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02x90 - Gentleman Jack Changed My Life

Posted: 06/03/22 05:48
by bunniefuu
I love you, Anne.

I'm in love with you.

[MOUTHS] I always have been.

- I'm not as strong as you think.
- [MOUTHS] Well, I am.

Well, I am, obviously, but...

It's just beautiful
to see that, you know,

to see real love.

There's a different kind
of connection and I don't...

I can't describe it, but it's just like,

"Ah, yeah. That is what I am".

The drama series Gentleman Jack

is based on the real
life of Anne Lister,

a th century Yorkshire landowner.

I love and only love the fairer sex.

Her private life was
discovered in secret diaries

revealing her loves,
lusts and heartbreaks.


Anne Lister has just been immortalised.

How are you feeling about that?

Anne Lister is an
inspiration to be visible,

to be who you are.

She was very modern, really.

The show, partly inspired
by Jill Liddington's book,

Female Fortune, has introduced
Anne's story to a global audience.

I've come all the way
from North America.

This is actually my
seventh trip to Halifax.

- Here we go, rehearsal and action.
- Ah, here we are.

I think people didn't
know they were looking for

a protagonist like
that, a hero like that.

And I think that that's
why it's resonated

with so many people, because there's
no-one like her on our screens.

When you write a show,
you hope that you'll get

good viewing figures,
you hope people like it,

but the response
globally that we've had,

this huge emotional response,

you don't expect that
when you write telly,

you just think you're going
to entertain people, so it's...

... it's very good, and it's
all because of Anne Lister.

Across the world,

thousands of women have
come together in fan groups

and forums to share their stories.


... and in some cases,
discover their true sexuality.

The Gentleman Jack
community is like a family.

Got my little tattoo with the top hat.

I felt loved and valid.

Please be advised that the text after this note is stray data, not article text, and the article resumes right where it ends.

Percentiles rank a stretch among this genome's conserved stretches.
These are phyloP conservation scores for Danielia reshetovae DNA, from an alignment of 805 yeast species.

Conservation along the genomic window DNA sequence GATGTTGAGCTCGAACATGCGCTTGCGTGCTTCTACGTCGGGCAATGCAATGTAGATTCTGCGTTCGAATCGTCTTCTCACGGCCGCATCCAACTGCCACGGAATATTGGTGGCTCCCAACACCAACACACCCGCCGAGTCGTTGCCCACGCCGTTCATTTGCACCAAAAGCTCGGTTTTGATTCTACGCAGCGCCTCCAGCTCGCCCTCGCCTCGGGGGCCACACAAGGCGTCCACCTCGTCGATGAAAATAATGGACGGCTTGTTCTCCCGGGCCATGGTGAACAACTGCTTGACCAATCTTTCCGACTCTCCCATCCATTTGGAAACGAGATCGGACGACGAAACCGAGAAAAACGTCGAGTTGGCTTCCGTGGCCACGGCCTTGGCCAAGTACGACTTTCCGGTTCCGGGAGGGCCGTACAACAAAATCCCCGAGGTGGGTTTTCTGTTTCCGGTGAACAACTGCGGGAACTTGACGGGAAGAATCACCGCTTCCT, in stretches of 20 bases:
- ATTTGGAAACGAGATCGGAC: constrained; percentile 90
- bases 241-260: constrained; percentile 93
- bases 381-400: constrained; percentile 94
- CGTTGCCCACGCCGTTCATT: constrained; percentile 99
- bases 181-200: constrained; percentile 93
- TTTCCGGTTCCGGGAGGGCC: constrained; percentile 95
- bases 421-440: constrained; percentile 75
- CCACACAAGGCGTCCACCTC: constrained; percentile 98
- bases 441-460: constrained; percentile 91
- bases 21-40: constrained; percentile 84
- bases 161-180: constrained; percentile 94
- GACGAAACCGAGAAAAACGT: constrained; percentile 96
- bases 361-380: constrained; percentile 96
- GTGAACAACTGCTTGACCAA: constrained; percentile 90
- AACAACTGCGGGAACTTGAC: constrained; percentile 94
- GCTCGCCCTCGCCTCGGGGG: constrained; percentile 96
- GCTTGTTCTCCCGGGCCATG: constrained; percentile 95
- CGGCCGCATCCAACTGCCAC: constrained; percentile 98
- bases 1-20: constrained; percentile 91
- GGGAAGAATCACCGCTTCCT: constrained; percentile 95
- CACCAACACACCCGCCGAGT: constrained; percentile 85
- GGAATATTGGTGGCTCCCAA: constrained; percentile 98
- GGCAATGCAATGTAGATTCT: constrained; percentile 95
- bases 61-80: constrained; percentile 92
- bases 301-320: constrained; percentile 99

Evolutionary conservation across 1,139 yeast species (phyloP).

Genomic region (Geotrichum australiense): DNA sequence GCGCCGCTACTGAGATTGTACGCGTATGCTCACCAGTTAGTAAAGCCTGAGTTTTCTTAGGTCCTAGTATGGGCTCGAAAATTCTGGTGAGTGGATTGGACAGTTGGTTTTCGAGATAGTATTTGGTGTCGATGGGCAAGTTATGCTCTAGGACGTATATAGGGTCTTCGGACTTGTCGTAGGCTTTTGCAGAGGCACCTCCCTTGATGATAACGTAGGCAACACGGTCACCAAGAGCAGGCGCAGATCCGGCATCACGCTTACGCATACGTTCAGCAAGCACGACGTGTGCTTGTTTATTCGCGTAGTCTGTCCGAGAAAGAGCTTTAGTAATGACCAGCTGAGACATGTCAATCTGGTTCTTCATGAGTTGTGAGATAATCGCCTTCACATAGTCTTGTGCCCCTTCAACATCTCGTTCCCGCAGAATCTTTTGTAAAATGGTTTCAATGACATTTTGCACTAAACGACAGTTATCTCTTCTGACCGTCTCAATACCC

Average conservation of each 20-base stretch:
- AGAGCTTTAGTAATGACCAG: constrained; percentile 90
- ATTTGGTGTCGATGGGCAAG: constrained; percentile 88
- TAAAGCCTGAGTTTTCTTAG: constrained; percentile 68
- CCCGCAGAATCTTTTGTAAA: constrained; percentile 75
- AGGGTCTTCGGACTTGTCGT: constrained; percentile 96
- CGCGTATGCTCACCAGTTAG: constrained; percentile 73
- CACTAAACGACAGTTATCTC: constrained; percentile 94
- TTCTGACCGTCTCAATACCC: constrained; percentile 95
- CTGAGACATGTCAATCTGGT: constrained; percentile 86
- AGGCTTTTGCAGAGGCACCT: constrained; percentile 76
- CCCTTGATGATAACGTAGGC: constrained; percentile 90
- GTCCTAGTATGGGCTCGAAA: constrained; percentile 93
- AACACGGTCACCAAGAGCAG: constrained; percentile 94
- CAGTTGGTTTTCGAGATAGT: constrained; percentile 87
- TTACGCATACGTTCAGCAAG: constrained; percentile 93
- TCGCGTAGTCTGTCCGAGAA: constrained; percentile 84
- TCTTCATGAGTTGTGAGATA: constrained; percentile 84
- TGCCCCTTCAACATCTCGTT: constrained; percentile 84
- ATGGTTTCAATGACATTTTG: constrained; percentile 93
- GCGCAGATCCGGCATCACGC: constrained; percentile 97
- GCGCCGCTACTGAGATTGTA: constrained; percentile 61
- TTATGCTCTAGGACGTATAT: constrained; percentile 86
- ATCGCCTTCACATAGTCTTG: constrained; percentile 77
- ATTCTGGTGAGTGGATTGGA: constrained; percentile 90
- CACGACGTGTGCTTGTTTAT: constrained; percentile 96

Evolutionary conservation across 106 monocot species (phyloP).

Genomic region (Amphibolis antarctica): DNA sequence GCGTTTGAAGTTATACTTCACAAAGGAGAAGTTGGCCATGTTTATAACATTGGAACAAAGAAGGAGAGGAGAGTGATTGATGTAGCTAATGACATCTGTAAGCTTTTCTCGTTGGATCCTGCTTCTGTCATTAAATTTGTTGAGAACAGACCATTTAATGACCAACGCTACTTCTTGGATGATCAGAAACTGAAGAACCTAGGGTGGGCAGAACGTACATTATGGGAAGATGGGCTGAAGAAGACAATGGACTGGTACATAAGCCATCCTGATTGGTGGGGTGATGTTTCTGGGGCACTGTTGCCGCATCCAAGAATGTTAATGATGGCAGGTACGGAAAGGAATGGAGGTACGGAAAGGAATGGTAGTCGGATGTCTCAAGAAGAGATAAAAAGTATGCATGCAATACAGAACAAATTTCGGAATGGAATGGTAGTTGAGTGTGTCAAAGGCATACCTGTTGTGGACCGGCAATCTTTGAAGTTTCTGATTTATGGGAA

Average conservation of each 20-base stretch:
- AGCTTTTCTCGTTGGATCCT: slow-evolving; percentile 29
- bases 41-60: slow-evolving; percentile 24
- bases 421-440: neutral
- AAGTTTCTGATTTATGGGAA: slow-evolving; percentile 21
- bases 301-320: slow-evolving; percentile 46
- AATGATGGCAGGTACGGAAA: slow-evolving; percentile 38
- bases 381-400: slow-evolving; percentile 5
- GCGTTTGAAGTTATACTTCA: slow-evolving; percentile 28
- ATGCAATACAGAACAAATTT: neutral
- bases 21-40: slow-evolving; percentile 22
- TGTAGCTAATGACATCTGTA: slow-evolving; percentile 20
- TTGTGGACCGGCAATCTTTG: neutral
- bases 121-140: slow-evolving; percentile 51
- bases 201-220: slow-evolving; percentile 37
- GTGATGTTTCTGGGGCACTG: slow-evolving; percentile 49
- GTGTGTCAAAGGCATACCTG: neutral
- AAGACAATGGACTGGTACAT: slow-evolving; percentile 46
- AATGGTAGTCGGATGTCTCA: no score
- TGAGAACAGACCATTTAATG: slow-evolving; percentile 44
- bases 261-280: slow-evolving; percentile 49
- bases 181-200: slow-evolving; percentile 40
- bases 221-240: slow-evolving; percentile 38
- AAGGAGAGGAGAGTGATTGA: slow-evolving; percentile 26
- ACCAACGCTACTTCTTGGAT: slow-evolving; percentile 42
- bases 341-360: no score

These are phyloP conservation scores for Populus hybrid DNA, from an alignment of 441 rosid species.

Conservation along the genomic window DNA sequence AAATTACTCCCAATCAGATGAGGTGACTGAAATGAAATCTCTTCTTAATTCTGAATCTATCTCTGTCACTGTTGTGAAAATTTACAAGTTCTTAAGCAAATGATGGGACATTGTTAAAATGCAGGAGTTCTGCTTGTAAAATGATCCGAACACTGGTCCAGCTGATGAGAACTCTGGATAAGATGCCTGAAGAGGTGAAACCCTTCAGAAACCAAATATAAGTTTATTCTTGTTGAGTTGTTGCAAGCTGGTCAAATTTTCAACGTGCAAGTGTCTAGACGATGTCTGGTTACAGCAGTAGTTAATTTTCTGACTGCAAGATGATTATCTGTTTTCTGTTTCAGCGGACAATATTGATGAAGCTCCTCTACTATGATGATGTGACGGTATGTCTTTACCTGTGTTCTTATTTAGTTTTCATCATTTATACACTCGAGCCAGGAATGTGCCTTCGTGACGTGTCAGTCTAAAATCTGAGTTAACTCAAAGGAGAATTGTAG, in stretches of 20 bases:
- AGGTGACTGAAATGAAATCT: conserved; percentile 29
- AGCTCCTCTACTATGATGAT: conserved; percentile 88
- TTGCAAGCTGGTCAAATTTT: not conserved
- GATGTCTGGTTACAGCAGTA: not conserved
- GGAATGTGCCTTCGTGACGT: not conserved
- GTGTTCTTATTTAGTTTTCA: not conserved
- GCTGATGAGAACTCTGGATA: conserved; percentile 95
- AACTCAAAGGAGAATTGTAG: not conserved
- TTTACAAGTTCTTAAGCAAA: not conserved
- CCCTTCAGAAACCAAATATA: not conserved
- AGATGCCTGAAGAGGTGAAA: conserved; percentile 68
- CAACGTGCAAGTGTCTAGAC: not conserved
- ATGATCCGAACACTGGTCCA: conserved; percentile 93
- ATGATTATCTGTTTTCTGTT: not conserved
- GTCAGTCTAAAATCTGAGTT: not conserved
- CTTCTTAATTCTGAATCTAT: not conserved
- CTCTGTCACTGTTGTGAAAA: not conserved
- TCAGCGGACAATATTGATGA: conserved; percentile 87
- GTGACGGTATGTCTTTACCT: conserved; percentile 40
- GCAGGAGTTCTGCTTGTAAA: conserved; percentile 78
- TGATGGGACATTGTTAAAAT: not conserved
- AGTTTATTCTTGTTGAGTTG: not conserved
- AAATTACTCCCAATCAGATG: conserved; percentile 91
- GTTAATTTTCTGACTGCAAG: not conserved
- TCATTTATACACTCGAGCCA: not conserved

I realised that I was a lesbian.

With women of all ages being emboldened

by the portrayal of Anne Lister,

this phenomenon has become known
as "The Gentleman Jack Effect".

So I've wanted to tell
you for ages and ages...

As I left she hung upon me

and cried and sobbed
aloud at parting, saying,

"I hope we shall meet under
happier circumstances".

"Well", said I to
myself as I walked off,

"a pretty scene we have had".

In the s, the expectation
was for women to marry

a man and have children.

There was simply no concept of
women having their own sexuality.

So Anne Lister spent her life

writing about her forbidden
loves in her secret journals.

It was therapeutic for her to put down

her heartbreaks and love affairs.

I mean, when she can
write something like,

"I am neither man nor woman in society,

how shall I manage?"

You know, that is an existential dilemma

for her in that day and age.

In the s,

when Anne's ancestral
home became a museum,

her hidden journals were found

and donated to the local library.

Over the next years,
historians studied them,

but Anne's sexual
exploits remained secret.

Until local historian Helena
Whitbread revealed all.

I wanted to try my hand
at freelance writing.

I looked round for something local

and I don't know why,
but I just thought,

"What about this woman
called Anne Lister?"

I got on the bus and I went
down to the local archives.

And there was this young man there

and I said to him,

"I believe Anne Lister has some
letters in the archives here".

And then he said to me

these few words that
set me off, he said,

"Did you know she kept a journal?"

And I said, "These journals
are written in code".

And I thought, "What would a woman

living years ago

need to write in a secret code?"

And that triggered off

intellectual curiosity, basically.

I thought, "She's got
something to hide".

It was a little while
before I twigged on.

I remember seeing a
little phrase and it said,

"I think I will have to go to Russia

and find myself a wife".

And I thought, "So this
is what she's hiding".

Out of the shadows of
history, you might say,

came these wonderfully
depicted people in her life,

women that she was in love with.

And slowly, as I worked through,

all these wonderful characters emerged.

So thunder...

thunder storm last...

Oh, that's an N, so
that's going to be night.

So here, she's switching into code,

which is where things get fun.

Volunteer code-breakers
all over the world

are helping the West Yorkshire Archive

to continue to unlock Anne's secrets.

Oh, "Very good kiss".

So I got some of the... "Lairy
good iss", some of the sounds,

but missed a couple of the letters.

Isabel is one of the code-breakers

and a long time fan of Anne Lister's.

It was about five years ago
that I picked up the diaries

and I thought they were so fascinating.

Jane Austen, I specialised
in at university,

and it's incredible to imagine that

Anne Lister was walking
around at the same time.

She seems in some ways very modern.

I've just finished this whole bit here.

"There's a big thunderstorm".

And then she switches into the code.

And she says, "In the midst of all this,

we drew close together, made love

and had one of the most